It was to others that a Roman had to look for any confirmation of his ability and identity. In Roman society confirmation by others was sought as well as required.
Be they the elders of his family, his patron or his clients, army comrades, or even – in an election – the people of Rome; no Roman could be his own judge, but could see himself only through the eyes of others.
One needs also to consider that Romans didn’t know of modern day psychology and hence did not analyze their thoughts and feelings. They looked not inwards but to others to understand themselves. For it was the opinion of others which dictated the opinion a Roman ultimately held of himself.
‘A good man’ was hence a man deemed worthy by others, a man deemed honourable. But so too, in the Roman mind set honourable was only what was actually honoured. Glory or honour were also measured only in the recognition it drew from others.
Great, noble deeds might be done, but without people knowing of them there was no glory, no fame and no advantage to be gained from them.
And to Romans the only advantage to be gained from glory and honour was to use it to climb the social ladder.
Any credit among one’s fellow men gained by one’s ability, either in office or on the battlefield, was immediately used to further one’s political fortunes; all in the hope of finally achieving that distant goal – a seat in the Roman senate.
Hence any achievement was blatantly bragged about to make absolutely sure everyone knew about it. And anyone too dignified to do the bragging oneself, simply found others who would do it for them. And so in Rome, where nobility, military and political leadership were all intertwined, there would be no end of bragging, showing-off and a boundless supply of flattering rumours.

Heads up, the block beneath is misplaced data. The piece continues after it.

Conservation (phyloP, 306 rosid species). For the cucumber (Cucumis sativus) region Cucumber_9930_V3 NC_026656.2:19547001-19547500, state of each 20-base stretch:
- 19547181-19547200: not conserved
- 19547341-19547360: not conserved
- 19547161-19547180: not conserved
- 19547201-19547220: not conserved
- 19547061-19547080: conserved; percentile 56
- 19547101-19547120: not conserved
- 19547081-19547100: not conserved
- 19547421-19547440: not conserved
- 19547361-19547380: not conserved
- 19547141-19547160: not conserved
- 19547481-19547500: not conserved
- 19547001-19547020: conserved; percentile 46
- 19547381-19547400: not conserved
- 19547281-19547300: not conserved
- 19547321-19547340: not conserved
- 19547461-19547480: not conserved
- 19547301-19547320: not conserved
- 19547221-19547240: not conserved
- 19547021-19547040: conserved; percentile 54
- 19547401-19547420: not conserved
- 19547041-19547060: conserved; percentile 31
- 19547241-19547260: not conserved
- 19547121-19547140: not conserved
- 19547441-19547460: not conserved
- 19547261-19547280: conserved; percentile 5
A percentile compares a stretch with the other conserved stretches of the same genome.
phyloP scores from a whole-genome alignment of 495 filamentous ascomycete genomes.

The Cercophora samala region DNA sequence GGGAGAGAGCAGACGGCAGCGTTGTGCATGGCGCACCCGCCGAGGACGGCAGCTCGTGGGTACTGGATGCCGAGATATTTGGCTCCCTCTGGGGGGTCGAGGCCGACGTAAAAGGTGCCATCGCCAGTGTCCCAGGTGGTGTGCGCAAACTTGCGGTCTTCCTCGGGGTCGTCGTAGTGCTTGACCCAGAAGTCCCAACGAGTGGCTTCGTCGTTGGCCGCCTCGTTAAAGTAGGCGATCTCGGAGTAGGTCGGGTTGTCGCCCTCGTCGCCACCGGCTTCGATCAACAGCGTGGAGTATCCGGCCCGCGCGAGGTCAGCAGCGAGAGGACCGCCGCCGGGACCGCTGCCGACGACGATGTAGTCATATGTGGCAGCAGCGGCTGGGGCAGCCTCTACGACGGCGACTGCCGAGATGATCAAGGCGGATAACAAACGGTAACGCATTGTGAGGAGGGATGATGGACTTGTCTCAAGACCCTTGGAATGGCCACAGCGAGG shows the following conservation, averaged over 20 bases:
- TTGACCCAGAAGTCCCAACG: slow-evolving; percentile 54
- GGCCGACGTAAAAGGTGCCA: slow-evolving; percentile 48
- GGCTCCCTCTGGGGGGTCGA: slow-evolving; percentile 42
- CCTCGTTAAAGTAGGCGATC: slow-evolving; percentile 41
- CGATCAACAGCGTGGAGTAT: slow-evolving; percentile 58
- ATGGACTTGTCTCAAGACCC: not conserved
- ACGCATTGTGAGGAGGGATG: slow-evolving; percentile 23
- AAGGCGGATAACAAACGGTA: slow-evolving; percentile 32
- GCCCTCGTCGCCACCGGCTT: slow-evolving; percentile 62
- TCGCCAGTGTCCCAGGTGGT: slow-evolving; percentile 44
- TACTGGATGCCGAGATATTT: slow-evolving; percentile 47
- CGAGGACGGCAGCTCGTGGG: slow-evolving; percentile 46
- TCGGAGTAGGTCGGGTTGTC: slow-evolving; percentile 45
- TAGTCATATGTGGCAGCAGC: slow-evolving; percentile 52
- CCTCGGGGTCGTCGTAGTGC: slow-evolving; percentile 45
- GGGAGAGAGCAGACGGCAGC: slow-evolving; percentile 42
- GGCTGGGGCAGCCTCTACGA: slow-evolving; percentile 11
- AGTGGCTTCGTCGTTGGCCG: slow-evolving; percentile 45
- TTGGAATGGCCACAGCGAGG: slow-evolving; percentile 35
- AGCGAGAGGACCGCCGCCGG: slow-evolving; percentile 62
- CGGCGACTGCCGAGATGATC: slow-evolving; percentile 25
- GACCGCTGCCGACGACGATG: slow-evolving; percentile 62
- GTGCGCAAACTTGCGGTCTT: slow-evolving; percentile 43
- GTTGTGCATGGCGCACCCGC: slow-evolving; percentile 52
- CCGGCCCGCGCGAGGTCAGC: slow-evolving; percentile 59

But in a society in which so much depended on the light in which others saw you, their view could not only elevate you, but so too it could destroy you.
Any news, be it good or bad, spread like wildfire in a society that spent much of the day gossiping in the public baths, or mingling at the forum. Graffiti was scribbled on walls, and in the inns drunken songs might ridicule the high and mighty. In the theatres actors would in their plays praise or deride public figures of the day.
And so Rome was a city of rumours, for the entertainment of the many and for the advancement of those whose worst fate could be, not to be talked about.
Nobility was not simply bestowed upon an individual. It was gradually built up or torn down by a family. ‘Three fathers’ was the duration required to establish a man’s noble status. The father, grandfather and great-grandfather had each to have exercised a higher magistracy. In other words, for a child to be noble, it was essential that he had been subject solely to the authority of relatives who were magistrates. Even the nobility of Octavian, whose great-grandfather had been a mere freedman, was called into question. It mattered little that a man’s family had been noble in the past, an interruption of the three generations was all it took to deprive him of his noble status.
The Client System
A client was a loyal supporter to a high-standing Roman family. The head of the higher family would be the patronus, the patron. Clients acted as a kind of ‘clan’ to the patron. They supported him loyally in any venture, be it military or political.
Meanwhile the patron would aid his clients, representing their political interests through the office he held, or even defending them in the courts as their lawyer, should it be necessary.